Bob Spencer, technical manager with Rainbow International, emphasises the importance of assessing a wide variety of factors involved before deciding what equipment to use. He observes: “You have to look at issues such as where the water has come from, what type of building structure it is, what the sub fl oors are and what types of material are present in the building. There are lots of parameters to consider before you even choose a system.”

Despite the praise the new system has attracted, it is not necessarily suitable for every situation or every building material. In fact, many believe it is currently best suited to modern commercial buildings, which tend to be larger, and made of steel and concrete. Some industry insiders advise particular caution when dealing with historic buildings.

Again, however, it depends on where and how a property has been fl ooded, and what materials are involved. According to Mr Hadley, most of the older buildings in the US tend to be made of timber, while in the UK, old buildings are brick, stone and, in some cases, even thatched. Steve Fletcher, surveying services director at Cunningham Lindsay, observes that while it does not have to be ruled out for use on historic properties, certain materials and antiques would not respond well to rapid drying.

However, it is not just the newer heatbased systems that can cause problems for older buildings, and many advise caution on any type of forced drying for historic properties. Ian Wainwright, group chief surveyor for Ecclesiastical, observes: “As a society, we are very impatient, and there has been a huge groundswell to dry buildings as quickly as possible. But with historic properties, if you dry them out too quickly, it can have a detrimental effect.”

He emphasises that this can be true of any drying system, and points out that antiques dealers often tend to disapprove even of central heating because of its effect on antique furniture. “In some situations, depending on the time of year and on the amount of wetting, good ventilation and heat really is the most effective way, rather than trying to force it,” he concludes.

The message from many damagemanagement experts is that speed drying is a vital tool in the armoury, but that it is not completely going to replace other systems currently available. “It’s horses for courses,” asserts Mr Hadley, who agrees that it is an important tool, but does not foresee ittaking over the drying market in the UK.Mr Spencer supports this: “You can drybuildings incorrectly and cause problemslater on so it is vital to choose the rightsystem for the right job.”Whether or not it revolutionises the UKdrying market, there is no doubt that thistype of drying is a signifi cant innovation.Mr Cooper explains that the industryis continuously progressing, and thatcompanies are constantly improving onsystems and processes, but that, “systemslike this are a real innovation”.Mr Fletcher agrees: “Something like thisdoesn’t crop up all that often. It is one of thebetter innovations to have emerged. You getinnovations in process, but this is using newtechnology and it is a good new development.This innovation has taken restoration toanother step, but the important thing to noteis when to use it.”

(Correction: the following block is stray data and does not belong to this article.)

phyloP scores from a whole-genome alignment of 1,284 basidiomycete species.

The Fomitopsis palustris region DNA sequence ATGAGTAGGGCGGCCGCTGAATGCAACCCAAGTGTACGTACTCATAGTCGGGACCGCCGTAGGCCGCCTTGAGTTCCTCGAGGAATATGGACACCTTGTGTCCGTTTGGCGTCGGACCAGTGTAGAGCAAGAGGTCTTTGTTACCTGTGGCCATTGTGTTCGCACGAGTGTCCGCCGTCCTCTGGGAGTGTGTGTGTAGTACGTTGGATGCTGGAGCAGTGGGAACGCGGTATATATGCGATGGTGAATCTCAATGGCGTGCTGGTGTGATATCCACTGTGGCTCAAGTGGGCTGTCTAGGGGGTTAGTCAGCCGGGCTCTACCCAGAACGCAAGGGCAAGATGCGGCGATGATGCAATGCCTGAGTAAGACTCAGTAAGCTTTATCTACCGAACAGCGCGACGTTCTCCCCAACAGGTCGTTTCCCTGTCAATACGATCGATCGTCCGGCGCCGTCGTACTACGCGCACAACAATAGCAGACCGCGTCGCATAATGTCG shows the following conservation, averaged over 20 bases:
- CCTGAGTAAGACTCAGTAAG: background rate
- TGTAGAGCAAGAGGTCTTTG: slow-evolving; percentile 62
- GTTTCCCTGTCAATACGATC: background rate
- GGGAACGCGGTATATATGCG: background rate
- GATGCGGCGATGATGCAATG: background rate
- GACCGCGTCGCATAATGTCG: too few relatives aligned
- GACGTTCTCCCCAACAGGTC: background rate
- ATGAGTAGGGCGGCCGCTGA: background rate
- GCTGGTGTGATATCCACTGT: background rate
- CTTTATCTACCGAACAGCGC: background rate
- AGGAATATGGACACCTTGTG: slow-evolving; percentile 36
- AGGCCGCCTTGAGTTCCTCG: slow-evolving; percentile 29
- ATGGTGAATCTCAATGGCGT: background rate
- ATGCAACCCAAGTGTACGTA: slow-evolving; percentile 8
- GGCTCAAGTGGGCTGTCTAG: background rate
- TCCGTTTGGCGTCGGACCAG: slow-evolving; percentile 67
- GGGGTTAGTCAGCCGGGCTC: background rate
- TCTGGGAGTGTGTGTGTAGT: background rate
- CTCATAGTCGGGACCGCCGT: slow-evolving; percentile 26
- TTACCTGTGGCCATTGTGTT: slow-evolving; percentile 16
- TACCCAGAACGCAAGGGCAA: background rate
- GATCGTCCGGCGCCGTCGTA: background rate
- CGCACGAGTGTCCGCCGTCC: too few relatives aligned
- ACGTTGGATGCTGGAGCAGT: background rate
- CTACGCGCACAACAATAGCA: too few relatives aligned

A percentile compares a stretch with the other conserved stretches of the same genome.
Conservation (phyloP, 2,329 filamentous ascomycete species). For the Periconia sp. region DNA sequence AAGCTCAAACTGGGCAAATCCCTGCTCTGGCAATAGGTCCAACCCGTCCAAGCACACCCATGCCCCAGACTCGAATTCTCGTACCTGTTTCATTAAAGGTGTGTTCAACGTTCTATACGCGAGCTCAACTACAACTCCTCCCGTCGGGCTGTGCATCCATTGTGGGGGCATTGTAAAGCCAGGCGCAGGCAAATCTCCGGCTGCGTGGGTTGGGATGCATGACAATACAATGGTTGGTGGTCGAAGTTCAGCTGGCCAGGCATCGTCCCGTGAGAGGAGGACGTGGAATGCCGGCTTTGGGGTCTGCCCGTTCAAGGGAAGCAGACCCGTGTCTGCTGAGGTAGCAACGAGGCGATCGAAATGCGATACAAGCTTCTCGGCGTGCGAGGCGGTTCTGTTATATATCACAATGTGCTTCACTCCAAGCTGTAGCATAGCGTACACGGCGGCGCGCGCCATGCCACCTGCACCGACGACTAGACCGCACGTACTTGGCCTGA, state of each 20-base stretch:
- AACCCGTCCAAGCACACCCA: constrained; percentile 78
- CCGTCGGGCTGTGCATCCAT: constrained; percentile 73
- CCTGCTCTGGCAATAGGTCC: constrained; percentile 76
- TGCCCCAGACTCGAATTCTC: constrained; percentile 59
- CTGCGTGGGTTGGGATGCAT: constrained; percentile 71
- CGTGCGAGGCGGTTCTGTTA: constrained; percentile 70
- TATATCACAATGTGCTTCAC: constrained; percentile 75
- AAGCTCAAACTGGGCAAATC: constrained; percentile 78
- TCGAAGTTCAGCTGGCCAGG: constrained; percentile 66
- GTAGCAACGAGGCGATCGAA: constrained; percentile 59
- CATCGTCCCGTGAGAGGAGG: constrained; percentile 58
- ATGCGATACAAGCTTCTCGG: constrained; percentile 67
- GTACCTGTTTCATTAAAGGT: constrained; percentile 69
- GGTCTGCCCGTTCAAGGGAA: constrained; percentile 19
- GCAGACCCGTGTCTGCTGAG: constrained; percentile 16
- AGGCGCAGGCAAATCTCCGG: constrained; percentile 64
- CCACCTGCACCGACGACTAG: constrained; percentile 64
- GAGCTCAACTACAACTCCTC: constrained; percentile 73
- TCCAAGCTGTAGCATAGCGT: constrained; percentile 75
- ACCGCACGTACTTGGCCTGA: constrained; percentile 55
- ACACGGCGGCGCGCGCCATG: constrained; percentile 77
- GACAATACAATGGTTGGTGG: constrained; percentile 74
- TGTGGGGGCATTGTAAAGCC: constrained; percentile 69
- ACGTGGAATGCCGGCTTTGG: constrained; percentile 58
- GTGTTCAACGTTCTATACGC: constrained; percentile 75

Wider issues

The damage-management industry appears very well aware of the need for continuing development, and research is constantly underway to improve established systems and create new techniques. Anne Bing, head of property claims supply at Zurich, comments: “All the major fi re and fl ood companies are at the cutting edge of technology available in this market. Some of our suppliers have even developed their own technology rather than rely on bought-in products, and can be considered truly innovative.”

There is no doubt that these constant developments are to be welcomed by the insurance industry, particularly where they help to contain costs and speed up the restoration process. However, Tony Boobier, vice-president, international solutions for Marshall and Swift/Boeckh, believes this should be put in the context of wider industry issues. In particular, he points to problems inherent in handling the claims process as a series of components. He explains: “Innovation and new processes are to be encouraged, but the key factor in improving claims spend and customer experience is not just a better drying process, but a more effi cient claims process.” He adds: “It doesn’t make an ounce of difference if the drying time is reduced if there’s still a delay in the builder arriving on site.”

On a more optimistic note, damage management companies report that insurers are generally keen to investigate new drying methods and are proving that they are not opposed to change. The good news is that the latest innovation in speed drying has been widely welcomed as a good tool in the armoury, which, when used in the right circumstances, will reduce claims costs and improve customer service.